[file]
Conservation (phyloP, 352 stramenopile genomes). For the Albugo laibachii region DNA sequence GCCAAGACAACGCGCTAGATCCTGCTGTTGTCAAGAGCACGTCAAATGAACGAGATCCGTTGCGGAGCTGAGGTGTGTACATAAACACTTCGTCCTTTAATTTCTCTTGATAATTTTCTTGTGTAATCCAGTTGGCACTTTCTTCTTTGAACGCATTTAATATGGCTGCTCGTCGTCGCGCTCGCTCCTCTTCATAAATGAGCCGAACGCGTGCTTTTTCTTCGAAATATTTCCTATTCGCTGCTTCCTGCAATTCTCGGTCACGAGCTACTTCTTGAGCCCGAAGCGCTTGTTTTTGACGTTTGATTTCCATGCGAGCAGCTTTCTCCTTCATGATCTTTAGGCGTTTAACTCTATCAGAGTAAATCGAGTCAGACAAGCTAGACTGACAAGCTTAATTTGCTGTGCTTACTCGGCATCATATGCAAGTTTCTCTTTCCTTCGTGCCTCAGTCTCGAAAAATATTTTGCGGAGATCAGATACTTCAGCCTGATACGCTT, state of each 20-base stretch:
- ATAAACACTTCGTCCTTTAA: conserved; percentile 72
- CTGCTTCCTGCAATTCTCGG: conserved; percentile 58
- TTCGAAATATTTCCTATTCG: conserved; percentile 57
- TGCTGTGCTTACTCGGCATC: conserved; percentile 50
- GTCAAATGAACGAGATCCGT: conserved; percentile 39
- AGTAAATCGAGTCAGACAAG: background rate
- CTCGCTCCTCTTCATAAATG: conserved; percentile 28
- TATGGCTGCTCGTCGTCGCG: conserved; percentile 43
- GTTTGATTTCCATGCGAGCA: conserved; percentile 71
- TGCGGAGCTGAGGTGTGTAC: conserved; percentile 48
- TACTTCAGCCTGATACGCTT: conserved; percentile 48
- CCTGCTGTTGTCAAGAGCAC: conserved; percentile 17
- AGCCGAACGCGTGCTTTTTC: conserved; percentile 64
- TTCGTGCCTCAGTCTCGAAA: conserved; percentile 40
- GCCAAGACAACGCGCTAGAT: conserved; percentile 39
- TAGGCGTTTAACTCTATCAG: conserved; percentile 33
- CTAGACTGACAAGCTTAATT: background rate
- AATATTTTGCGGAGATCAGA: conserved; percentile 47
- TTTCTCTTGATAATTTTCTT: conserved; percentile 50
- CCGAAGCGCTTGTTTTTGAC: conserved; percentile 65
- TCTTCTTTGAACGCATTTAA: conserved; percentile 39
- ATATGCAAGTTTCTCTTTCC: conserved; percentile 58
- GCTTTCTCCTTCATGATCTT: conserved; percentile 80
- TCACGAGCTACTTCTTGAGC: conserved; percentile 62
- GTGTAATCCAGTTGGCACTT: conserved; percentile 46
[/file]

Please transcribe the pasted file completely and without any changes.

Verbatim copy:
Conservation (phyloP, 352 stramenopile genomes). For the Albugo laibachii region DNA sequence GCCAAGACAACGCGCTAGATCCTGCTGTTGTCAAGAGCACGTCAAATGAACGAGATCCGTTGCGGAGCTGAGGTGTGTACATAAACACTTCGTCCTTTAATTTCTCTTGATAATTTTCTTGTGTAATCCAGTTGGCACTTTCTTCTTTGAACGCATTTAATATGGCTGCTCGTCGTCGCGCTCGCTCCTCTTCATAAATGAGCCGAACGCGTGCTTTTTCTTCGAAATATTTCCTATTCGCTGCTTCCTGCAATTCTCGGTCACGAGCTACTTCTTGAGCCCGAAGCGCTTGTTTTTGACGTTTGATTTCCATGCGAGCAGCTTTCTCCTTCATGATCTTTAGGCGTTTAACTCTATCAGAGTAAATCGAGTCAGACAAGCTAGACTGACAAGCTTAATTTGCTGTGCTTACTCGGCATCATATGCAAGTTTCTCTTTCCTTCGTGCCTCAGTCTCGAAAAATATTTTGCGGAGATCAGATACTTCAGCCTGATACGCTT, state of each 20-base stretch:
- ATAAACACTTCGTCCTTTAA: conserved; percentile 72
- CTGCTTCCTGCAATTCTCGG: conserved; percentile 58
- TTCGAAATATTTCCTATTCG: conserved; percentile 57
- TGCTGTGCTTACTCGGCATC: conserved; percentile 50
- GTCAAATGAACGAGATCCGT: conserved; percentile 39
- AGTAAATCGAGTCAGACAAG: background rate
- CTCGCTCCTCTTCATAAATG: conserved; percentile 28
- TATGGCTGCTCGTCGTCGCG: conserved; percentile 43
- GTTTGATTTCCATGCGAGCA: conserved; percentile 71
- TGCGGAGCTGAGGTGTGTAC: conserved; percentile 48
- TACTTCAGCCTGATACGCTT: conserved; percentile 48
- CCTGCTGTTGTCAAGAGCAC: conserved; percentile 17
- AGCCGAACGCGTGCTTTTTC: conserved; percentile 64
- TTCGTGCCTCAGTCTCGAAA: conserved; percentile 40
- GCCAAGACAACGCGCTAGAT: conserved; percentile 39
- TAGGCGTTTAACTCTATCAG: conserved; percentile 33
- CTAGACTGACAAGCTTAATT: background rate
- AATATTTTGCGGAGATCAGA: conserved; percentile 47
- TTTCTCTTGATAATTTTCTT: conserved; percentile 50
- CCGAAGCGCTTGTTTTTGAC: conserved; percentile 65
- TCTTCTTTGAACGCATTTAA: conserved; percentile 39
- ATATGCAAGTTTCTCTTTCC: conserved; percentile 58
- GCTTTCTCCTTCATGATCTT: conserved; percentile 80
- TCACGAGCTACTTCTTGAGC: conserved; percentile 62
- GTGTAATCCAGTTGGCACTT: conserved; percentile 46